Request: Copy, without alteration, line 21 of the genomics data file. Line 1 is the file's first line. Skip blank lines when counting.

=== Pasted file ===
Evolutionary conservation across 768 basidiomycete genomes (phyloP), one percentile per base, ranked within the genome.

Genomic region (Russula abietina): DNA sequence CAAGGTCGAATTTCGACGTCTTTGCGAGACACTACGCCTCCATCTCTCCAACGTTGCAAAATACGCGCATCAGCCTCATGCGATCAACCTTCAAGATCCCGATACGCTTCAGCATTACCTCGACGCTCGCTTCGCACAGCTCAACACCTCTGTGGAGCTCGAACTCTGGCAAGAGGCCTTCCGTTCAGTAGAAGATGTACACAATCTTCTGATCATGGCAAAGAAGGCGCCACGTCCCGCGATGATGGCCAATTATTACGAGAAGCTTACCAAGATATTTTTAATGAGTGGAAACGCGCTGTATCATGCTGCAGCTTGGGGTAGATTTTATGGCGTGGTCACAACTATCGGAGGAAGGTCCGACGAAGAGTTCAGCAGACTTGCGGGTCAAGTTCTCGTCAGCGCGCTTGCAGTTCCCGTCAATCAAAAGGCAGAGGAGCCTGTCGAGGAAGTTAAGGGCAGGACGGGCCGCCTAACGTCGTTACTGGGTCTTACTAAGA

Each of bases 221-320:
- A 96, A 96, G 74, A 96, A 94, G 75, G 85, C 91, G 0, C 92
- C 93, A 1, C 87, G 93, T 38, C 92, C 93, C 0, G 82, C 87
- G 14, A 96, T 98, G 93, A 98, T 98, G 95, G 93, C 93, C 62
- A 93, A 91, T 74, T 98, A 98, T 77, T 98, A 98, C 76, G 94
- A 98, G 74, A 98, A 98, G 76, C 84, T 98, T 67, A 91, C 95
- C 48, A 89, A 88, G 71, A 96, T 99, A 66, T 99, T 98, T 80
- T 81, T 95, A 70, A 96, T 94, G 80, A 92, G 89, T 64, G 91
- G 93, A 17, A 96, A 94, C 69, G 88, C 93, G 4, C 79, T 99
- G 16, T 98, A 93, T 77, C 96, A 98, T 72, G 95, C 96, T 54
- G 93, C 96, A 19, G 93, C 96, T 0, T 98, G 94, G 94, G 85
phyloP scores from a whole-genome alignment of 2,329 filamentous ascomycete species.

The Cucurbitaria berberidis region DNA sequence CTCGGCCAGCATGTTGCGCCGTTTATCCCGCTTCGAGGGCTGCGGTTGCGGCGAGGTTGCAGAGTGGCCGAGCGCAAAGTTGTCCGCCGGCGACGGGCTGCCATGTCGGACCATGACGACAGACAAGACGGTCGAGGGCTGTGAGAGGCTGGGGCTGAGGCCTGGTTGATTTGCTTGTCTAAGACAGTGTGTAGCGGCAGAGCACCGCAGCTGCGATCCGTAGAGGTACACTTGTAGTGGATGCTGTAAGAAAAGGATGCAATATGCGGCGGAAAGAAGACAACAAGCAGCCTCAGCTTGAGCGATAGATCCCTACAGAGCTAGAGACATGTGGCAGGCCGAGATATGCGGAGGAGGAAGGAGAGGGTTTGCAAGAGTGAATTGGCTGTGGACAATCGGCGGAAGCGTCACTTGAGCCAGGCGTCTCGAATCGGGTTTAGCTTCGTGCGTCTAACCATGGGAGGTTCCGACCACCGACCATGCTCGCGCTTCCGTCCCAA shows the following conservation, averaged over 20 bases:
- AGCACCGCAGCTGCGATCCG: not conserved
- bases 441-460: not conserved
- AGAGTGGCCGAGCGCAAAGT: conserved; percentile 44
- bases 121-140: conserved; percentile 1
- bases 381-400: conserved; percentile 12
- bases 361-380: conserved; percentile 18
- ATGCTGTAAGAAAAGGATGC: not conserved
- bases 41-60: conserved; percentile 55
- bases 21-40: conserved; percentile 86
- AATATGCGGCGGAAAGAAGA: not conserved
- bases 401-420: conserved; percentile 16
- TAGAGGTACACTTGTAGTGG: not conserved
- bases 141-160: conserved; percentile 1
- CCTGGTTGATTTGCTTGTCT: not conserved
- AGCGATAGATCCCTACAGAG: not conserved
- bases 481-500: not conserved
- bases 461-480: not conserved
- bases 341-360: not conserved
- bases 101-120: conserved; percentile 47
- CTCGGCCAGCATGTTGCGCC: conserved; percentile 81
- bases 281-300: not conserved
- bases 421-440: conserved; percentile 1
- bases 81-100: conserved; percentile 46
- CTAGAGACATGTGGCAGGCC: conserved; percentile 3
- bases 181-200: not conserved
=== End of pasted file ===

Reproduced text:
- bases 361-380: conserved; percentile 18